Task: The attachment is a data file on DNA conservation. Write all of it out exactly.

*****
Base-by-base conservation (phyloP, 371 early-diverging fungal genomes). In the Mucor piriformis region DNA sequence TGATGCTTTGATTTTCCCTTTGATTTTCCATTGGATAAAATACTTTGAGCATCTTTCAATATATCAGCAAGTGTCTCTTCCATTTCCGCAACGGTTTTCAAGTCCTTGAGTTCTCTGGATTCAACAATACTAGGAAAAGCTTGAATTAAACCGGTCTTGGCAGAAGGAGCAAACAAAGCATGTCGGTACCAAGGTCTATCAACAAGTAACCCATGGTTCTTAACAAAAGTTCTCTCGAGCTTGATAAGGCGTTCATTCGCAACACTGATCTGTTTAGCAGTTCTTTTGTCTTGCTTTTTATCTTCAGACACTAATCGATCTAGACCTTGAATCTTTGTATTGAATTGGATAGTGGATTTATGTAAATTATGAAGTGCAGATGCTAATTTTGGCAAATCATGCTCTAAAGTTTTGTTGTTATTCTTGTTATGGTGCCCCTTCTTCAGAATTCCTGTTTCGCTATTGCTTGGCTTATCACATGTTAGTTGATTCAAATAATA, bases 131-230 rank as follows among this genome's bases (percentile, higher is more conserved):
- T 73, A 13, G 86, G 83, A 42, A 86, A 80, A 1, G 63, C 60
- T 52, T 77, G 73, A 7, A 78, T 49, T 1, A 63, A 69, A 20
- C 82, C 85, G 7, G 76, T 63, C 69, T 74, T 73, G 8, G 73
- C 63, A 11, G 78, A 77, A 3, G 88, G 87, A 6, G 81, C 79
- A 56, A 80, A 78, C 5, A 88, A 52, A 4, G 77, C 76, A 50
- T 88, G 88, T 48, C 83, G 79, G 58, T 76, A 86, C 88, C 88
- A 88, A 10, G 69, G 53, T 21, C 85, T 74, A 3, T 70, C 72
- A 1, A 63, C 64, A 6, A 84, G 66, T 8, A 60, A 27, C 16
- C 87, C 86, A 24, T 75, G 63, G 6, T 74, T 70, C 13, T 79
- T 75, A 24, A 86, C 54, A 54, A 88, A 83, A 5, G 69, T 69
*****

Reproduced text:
Base-by-base conservation (phyloP, 371 early-diverging fungal genomes). In the Mucor piriformis region DNA sequence TGATGCTTTGATTTTCCCTTTGATTTTCCATTGGATAAAATACTTTGAGCATCTTTCAATATATCAGCAAGTGTCTCTTCCATTTCCGCAACGGTTTTCAAGTCCTTGAGTTCTCTGGATTCAACAATACTAGGAAAAGCTTGAATTAAACCGGTCTTGGCAGAAGGAGCAAACAAAGCATGTCGGTACCAAGGTCTATCAACAAGTAACCCATGGTTCTTAACAAAAGTTCTCTCGAGCTTGATAAGGCGTTCATTCGCAACACTGATCTGTTTAGCAGTTCTTTTGTCTTGCTTTTTATCTTCAGACACTAATCGATCTAGACCTTGAATCTTTGTATTGAATTGGATAGTGGATTTATGTAAATTATGAAGTGCAGATGCTAATTTTGGCAAATCATGCTCTAAAGTTTTGTTGTTATTCTTGTTATGGTGCCCCTTCTTCAGAATTCCTGTTTCGCTATTGCTTGGCTTATCACATGTTAGTTGATTCAAATAATA, bases 131-230 rank as follows among this genome's bases (percentile, higher is more conserved):
- T 73, A 13, G 86, G 83, A 42, A 86, A 80, A 1, G 63, C 60
- T 52, T 77, G 73, A 7, A 78, T 49, T 1, A 63, A 69, A 20
- C 82, C 85, G 7, G 76, T 63, C 69, T 74, T 73, G 8, G 73
- C 63, A 11, G 78, A 77, A 3, G 88, G 87, A 6, G 81, C 79
- A 56, A 80, A 78, C 5, A 88, A 52, A 4, G 77, C 76, A 50
- T 88, G 88, T 48, C 83, G 79, G 58, T 76, A 86, C 88, C 88
- A 88, A 10, G 69, G 53, T 21, C 85, T 74, A 3, T 70, C 72
- A 1, A 63, C 64, A 6, A 84, G 66, T 8, A 60, A 27, C 16
- C 87, C 86, A 24, T 75, G 63, G 6, T 74, T 70, C 13, T 79
- T 75, A 24, A 86, C 54, A 54, A 88, A 83, A 5, G 69, T 69